A total of 17, 647 drug offenders and 10 barons have been arrested in the past 17 months with over 2,369 convicted and jailed while more than 11,000 drug users were counselled and treated within the same period.
This was disclosed by the Chairman of the National Drug Law Enforcement Agency, Brig. Gen. Mohamed Buba Marwa (Retd.), at a press briefing in Abuja on Monday.
NDLEA Spokesman, Femi Babafemi, in a statement on Monday, said the event was to kickstart activities to mark this year’s UN day against drug abuse and illicit drug trafficking under the theme: “Addressing Drug Challenges in Health and Humanitarian Crises.”
The statement quoted Marwa as saying, “For us at the Agency, we are abreast of time and trends as shown by the priority accorded treatment and care. In 2021, about 8,000 drug users were counselled and rehabilitated, in most cases through brief interventions. We continued the effort in the first five months of 2022, whereby an additional 3,523 were also counselled and treated in NDLEA facilities. Simultaneously, we have continued to shut the tap of illicit flow of drugs with the arrest of over 17,647 offenders including 10 drug barons between January 2021 and May 2022; more than 2,369 convicted and jailed within the same period while 154,667.339kg drugs have been seized in the first five months of this year alone.”
The NDLEA boss said changing dynamics have forced a paradigm shift that encompasses a balanced approach to tackling the drug problem in the country.
“That has brought to the fore the imperative of looking at the drug problem through the lens of public health and also tackling such as a broader social problem rather than through the conventional, narrow, criminal matter approach.
“It has, therefore, also become prudent to initiate mechanisms and measures that are proactively extenuating. In our case, the National Drug Control Master Plan (NDCMP) 2021-2025, launched last November, has incorporated components that tend to the health concerns of drug abuse. Some of the activities lined up for this week are reflective of the realignments in our approach to the illicit substance problem,” he stated.
Marwa said the Agency’s Drug Demand Reduction Department has been galvanised and working non-stop to ensure that the health aspect of the drug abuse calculus is getting adequate attention, adding that a number of other measures are being taken to strengthen the process.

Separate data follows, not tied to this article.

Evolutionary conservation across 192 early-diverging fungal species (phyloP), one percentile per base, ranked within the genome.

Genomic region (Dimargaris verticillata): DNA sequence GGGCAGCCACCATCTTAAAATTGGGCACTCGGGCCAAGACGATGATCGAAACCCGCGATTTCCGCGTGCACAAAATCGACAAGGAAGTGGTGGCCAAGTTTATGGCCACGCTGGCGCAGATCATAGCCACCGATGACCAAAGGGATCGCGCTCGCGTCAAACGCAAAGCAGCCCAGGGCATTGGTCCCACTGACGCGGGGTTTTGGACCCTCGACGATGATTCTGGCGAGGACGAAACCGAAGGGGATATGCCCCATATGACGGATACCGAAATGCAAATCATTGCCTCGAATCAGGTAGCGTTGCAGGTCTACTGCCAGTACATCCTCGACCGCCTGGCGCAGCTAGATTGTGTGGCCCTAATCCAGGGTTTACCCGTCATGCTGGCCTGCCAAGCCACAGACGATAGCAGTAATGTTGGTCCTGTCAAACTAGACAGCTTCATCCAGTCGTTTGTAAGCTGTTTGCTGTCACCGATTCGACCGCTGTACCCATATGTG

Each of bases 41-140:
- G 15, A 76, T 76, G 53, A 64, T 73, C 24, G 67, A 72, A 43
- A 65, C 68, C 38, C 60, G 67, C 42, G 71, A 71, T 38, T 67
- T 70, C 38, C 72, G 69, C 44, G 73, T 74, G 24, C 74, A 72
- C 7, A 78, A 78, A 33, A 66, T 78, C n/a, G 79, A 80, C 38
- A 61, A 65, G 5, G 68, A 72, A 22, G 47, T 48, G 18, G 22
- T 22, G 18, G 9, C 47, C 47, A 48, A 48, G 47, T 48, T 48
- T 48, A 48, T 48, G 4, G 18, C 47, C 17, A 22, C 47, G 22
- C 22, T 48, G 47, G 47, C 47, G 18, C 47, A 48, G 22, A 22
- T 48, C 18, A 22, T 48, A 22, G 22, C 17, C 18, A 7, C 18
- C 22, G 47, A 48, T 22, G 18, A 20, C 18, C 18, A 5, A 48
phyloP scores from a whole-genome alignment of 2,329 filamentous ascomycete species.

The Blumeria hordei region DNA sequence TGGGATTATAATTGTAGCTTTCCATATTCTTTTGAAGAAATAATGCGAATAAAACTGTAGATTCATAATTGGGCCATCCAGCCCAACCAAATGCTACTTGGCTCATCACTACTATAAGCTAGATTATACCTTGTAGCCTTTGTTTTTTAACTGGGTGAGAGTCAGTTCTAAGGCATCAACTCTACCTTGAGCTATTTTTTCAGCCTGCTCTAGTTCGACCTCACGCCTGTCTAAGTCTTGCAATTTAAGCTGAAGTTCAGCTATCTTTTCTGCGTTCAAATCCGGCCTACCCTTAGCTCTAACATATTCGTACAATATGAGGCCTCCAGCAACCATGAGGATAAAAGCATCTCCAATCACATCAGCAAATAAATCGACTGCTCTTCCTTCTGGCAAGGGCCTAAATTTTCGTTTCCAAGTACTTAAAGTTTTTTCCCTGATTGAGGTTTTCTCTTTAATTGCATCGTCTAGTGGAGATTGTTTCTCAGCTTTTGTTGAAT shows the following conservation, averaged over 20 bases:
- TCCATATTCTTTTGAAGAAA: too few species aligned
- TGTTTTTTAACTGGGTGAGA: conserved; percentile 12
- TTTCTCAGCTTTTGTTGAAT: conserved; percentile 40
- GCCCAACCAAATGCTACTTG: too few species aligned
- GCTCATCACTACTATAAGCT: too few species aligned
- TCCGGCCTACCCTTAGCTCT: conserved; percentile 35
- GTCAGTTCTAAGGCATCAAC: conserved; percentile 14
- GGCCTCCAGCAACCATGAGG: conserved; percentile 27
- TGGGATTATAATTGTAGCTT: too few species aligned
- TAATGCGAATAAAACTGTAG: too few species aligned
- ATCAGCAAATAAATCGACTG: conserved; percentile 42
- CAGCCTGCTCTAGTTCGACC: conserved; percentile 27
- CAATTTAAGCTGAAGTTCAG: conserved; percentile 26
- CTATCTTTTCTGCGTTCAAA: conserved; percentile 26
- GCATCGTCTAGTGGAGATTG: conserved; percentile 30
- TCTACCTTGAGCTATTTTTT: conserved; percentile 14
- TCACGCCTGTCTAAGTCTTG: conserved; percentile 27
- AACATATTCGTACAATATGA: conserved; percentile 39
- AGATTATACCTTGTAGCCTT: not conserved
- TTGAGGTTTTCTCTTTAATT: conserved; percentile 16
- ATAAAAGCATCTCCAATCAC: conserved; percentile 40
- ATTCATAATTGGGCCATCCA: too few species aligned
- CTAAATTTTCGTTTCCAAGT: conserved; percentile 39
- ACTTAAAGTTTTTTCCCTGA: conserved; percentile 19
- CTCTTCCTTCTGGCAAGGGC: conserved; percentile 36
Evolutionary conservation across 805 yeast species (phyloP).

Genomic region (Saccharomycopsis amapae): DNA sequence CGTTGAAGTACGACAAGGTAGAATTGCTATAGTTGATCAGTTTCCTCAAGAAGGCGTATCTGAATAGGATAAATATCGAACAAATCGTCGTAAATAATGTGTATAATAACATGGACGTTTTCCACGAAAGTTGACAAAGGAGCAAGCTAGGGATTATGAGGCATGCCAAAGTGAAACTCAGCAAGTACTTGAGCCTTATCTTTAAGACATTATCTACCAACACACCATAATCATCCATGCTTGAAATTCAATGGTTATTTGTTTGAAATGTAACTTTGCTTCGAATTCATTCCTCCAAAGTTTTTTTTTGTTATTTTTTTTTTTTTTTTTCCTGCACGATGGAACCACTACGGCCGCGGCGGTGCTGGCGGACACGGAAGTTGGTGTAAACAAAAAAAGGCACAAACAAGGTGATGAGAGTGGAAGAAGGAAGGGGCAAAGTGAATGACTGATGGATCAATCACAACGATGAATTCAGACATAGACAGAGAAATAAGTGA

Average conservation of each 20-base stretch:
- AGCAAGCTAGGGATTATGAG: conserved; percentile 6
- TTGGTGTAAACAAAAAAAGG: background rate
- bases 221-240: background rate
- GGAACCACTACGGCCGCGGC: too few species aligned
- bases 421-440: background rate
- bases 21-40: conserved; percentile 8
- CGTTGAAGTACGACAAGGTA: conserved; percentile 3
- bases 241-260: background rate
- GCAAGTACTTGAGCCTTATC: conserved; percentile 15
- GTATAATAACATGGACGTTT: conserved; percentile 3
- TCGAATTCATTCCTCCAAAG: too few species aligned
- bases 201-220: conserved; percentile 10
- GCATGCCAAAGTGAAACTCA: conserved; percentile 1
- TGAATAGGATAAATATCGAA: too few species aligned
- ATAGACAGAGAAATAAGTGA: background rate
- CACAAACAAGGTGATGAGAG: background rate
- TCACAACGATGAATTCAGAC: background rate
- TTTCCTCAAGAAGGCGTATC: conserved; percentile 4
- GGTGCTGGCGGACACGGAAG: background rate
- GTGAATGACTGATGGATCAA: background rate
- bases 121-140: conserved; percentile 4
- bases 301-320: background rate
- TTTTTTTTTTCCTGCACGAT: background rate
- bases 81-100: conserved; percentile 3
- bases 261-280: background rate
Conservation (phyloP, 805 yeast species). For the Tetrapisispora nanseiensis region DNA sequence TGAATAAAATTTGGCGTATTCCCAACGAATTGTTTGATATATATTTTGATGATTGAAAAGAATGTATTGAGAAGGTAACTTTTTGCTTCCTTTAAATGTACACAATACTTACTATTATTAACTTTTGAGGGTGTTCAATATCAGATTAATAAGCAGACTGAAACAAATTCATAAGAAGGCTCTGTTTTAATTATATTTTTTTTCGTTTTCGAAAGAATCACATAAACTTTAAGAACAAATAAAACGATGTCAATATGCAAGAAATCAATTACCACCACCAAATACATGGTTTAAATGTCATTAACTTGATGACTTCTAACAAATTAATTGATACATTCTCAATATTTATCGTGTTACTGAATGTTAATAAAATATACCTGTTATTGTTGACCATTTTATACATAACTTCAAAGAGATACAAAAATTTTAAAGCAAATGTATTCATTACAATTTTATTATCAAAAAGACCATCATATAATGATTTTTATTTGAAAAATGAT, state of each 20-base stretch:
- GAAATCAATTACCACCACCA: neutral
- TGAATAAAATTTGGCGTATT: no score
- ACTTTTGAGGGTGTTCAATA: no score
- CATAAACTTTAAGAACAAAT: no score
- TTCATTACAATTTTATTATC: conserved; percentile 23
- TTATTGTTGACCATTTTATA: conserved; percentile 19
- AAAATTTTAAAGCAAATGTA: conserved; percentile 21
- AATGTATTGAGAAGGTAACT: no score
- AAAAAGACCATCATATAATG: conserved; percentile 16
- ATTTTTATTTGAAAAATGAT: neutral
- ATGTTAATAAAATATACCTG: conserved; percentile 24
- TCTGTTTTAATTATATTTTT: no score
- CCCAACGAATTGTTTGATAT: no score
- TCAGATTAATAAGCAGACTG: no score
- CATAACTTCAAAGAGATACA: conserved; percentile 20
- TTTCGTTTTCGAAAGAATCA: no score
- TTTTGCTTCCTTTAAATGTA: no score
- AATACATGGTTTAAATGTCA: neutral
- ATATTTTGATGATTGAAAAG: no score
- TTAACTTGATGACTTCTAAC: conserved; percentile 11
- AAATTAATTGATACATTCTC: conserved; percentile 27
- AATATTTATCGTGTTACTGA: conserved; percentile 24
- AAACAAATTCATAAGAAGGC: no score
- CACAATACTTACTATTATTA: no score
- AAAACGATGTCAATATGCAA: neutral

He said, “The Agency’s policy of Drug Integrity Test is predicated on getting help to drug users suffering in silence because they cannot seek the needed health treatment due to social stigma and discrimination. This is why in a short while from now, we’ll be unveiling the NDLEA Call Centre that will be manned by professionals and experts in counselling, psychotherapy, psychology, psychiatry and more to offer help to drug users who will make use of our toll-free lines to seek counselling 24/7. This will also enable those afraid of stigmitisation to be able to seek help without necessarily being seen or identified by anyone.
“Even as we rev up our drug supply reduction offensive, it is certain that we are not relenting on getting help to those suffering from drug use disorder. The forthcoming sensitization training on Drug Prevention, Treatment and Care (DPTC) for Governors’ Wives will bolster the effort to ensure that the consequences of drug abuse are nipped in the bud and prevented from snowballing into a public health problem that would overwhelm our society in the long run. This year’s theme will go a long way in directing our attention to an area that requires collective effort to stave off future catastrophes.”